Athens is the largest and oldest city in Greece, as well as being the capitol. On top of that, the Piraeus port of Greece is the second largest in the world.
Visitors to this historically-rich city will enjoy traveling through time as they explore the oldest and most famous monuments of early civilization.
Because of Athens’ dense history, and the plethora of sites waiting to be explored, planning a visit to the area can feel downright overwhelming.
To help, we’ve compiled a list of all the best things to do while visiting Athens, Greece.
12 Best Things to Do in Athens
1. Explore The Acropolis
The most popular attraction in Athens is the Acropolis. While some mistakenly think of the Acropolis as a building, it is actually a citadel which plays host to several ancient and significant structures, including the Parthenon.
While the Parthenon is going to be the big-ticket attraction here, there are numerous equally-intriguing structures to visit as well, including the Arrhephorion, Erechtheion and the Temple of Athena Nike.
Due to its popularity, the Acropolis and its many wonders can become extremely crowded, so we recommend trying to get there as early as possible to really get the most out of your time. Plus, the fewer people there are in the area, the easier it is to use your imagination to transport yourself back in time and soak in the awe-inspiring atmosphere.
2. Stop By Hadrian’s Library
Hadrian’s Library is fascinating, and not necessarily what people expect. Why? Because while we think of a library as a building filled with books, this was not actually the case here. Instead, this was more a place of study during ancient times.
The library was build in 132 AD, so it’s likely to be one of the oldest places you’re ever likely to visit.
3. Check Out the Decorations at Little Kook
While Little Kook is a great restaurant, it is actually more famous for its eccentric holiday decorations.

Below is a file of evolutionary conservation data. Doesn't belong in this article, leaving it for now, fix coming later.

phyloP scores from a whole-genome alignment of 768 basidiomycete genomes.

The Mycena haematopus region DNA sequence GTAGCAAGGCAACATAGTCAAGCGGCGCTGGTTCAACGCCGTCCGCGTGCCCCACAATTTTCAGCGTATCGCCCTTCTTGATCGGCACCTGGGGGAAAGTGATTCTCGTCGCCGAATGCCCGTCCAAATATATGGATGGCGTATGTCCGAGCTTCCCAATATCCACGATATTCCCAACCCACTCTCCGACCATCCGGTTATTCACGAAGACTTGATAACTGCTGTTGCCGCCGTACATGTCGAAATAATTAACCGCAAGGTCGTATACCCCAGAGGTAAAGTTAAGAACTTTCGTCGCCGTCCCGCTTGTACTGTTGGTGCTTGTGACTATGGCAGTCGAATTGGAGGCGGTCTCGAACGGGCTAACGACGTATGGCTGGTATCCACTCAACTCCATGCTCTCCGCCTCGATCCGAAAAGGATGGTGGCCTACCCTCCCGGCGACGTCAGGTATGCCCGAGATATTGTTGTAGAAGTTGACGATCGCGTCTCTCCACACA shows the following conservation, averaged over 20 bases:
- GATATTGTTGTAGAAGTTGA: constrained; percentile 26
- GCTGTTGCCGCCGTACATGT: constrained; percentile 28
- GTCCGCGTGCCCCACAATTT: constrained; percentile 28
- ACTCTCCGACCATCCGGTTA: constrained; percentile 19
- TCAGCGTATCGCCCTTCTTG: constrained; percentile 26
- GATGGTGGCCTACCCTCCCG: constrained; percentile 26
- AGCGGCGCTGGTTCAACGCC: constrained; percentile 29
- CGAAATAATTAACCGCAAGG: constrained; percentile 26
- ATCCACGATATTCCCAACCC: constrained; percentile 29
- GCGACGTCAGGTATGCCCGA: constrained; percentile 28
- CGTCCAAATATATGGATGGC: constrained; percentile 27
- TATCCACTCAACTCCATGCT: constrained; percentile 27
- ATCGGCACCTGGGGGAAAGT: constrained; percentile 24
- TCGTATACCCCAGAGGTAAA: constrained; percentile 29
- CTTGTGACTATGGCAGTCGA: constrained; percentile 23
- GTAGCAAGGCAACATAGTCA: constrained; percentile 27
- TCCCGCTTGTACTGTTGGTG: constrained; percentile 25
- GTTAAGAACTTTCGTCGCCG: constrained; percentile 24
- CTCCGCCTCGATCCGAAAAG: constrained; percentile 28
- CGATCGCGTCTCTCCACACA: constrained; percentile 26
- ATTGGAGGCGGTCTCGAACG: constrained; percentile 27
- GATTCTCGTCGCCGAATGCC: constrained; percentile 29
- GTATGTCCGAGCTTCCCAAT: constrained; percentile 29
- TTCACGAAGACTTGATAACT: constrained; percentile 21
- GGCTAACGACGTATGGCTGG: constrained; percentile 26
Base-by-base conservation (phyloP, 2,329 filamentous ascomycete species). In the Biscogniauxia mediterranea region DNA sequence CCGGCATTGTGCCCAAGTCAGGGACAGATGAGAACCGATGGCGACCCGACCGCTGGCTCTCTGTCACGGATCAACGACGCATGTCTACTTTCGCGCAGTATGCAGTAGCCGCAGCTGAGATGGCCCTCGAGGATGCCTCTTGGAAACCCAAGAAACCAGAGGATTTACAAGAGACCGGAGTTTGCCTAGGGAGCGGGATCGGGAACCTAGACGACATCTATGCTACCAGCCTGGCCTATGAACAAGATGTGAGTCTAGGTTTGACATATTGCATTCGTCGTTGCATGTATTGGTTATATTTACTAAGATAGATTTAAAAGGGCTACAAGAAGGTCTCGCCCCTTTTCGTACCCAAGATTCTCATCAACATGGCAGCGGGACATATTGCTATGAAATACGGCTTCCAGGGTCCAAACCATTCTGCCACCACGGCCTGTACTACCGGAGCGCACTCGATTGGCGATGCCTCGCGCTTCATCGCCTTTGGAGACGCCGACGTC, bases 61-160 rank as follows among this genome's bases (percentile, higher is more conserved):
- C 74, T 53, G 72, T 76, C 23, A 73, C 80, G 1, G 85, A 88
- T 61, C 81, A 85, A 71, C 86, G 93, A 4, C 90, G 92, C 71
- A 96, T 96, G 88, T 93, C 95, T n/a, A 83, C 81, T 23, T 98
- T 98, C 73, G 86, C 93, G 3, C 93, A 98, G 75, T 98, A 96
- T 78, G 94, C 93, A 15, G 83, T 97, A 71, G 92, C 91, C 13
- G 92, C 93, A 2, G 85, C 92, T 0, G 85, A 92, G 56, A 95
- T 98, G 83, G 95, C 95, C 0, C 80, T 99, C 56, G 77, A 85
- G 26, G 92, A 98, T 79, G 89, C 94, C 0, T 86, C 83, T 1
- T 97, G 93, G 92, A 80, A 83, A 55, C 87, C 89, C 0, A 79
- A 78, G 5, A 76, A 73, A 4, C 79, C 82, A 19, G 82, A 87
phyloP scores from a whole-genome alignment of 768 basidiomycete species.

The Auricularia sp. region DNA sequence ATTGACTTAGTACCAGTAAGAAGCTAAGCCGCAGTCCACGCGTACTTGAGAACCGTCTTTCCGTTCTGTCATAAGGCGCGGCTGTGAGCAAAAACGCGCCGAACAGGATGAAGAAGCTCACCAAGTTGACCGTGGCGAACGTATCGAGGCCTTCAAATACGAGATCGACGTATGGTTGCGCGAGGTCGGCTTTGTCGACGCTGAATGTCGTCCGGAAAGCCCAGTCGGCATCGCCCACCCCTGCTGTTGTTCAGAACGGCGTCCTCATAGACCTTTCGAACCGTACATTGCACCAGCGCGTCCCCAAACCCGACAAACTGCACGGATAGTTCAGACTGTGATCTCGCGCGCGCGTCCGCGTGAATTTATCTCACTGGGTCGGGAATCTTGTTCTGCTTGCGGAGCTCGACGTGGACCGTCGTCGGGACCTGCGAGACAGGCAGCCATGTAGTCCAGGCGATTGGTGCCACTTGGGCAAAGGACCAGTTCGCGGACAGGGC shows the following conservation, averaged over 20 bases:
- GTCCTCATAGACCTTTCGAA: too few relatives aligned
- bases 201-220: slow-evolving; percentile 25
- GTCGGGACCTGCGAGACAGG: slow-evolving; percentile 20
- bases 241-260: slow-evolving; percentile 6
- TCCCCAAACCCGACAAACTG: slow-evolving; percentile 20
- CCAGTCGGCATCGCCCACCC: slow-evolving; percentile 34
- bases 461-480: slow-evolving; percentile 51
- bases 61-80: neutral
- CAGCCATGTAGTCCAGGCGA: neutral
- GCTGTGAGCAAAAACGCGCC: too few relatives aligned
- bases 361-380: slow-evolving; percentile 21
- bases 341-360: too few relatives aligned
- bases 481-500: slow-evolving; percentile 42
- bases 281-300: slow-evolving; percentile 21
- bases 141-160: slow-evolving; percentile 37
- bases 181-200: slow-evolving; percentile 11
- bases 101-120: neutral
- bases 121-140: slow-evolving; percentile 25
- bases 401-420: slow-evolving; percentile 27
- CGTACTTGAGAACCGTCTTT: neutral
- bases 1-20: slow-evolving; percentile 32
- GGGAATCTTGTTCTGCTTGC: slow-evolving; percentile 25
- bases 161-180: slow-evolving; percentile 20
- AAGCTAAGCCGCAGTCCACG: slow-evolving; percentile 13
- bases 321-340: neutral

Whether it be Christmas or Halloween, this place pulls out all the stops — and it makes for a fantastic Instagram-worthy photo spot.
Make sure you take time to try one of their tasty treats while there, many of which are photo-worthy as well!
4. Relax on Edem Beach
Edem Beach is a wonderful place to visit and is open to the public, free of charge If you need to sit back, relax and soak up the ocean air, then you’ll want to take time to add this to your list of spots to visit.
Getting to the beach is relatively simple, requiring only a quick tram ride. Once there, you’ll be able to feel the sand between your toes, dip your feet in the water or, should you be hungry, find a few great places to grab a quick bite.
5. Visit The National Gardens
The National Gardens (found right next to the Greek Parliament) span 59 acres and is home to a stunning variety of rare plants and more than a bit of wildlife.
This place is absolutely beautiful and can be accessed by seven different entrances. What was formerly known as The Garden Of Amalia boasts 7,000 trees and six lakes.
You can also visit the small zoo, which houses peacocks, Greek goats and chickens.
6. Appreciate the Street Art
The walls in Athens are covered with everything from graffiti to modern street art.
The city is so well-known for this that the New York Times has called it “a contemporary mecca for street art.”
Although visitors can typically find these grungy and picturesque walls on their own, a tour is the best way to ensure you don’t miss anything and perhaps even learn about the art in the process.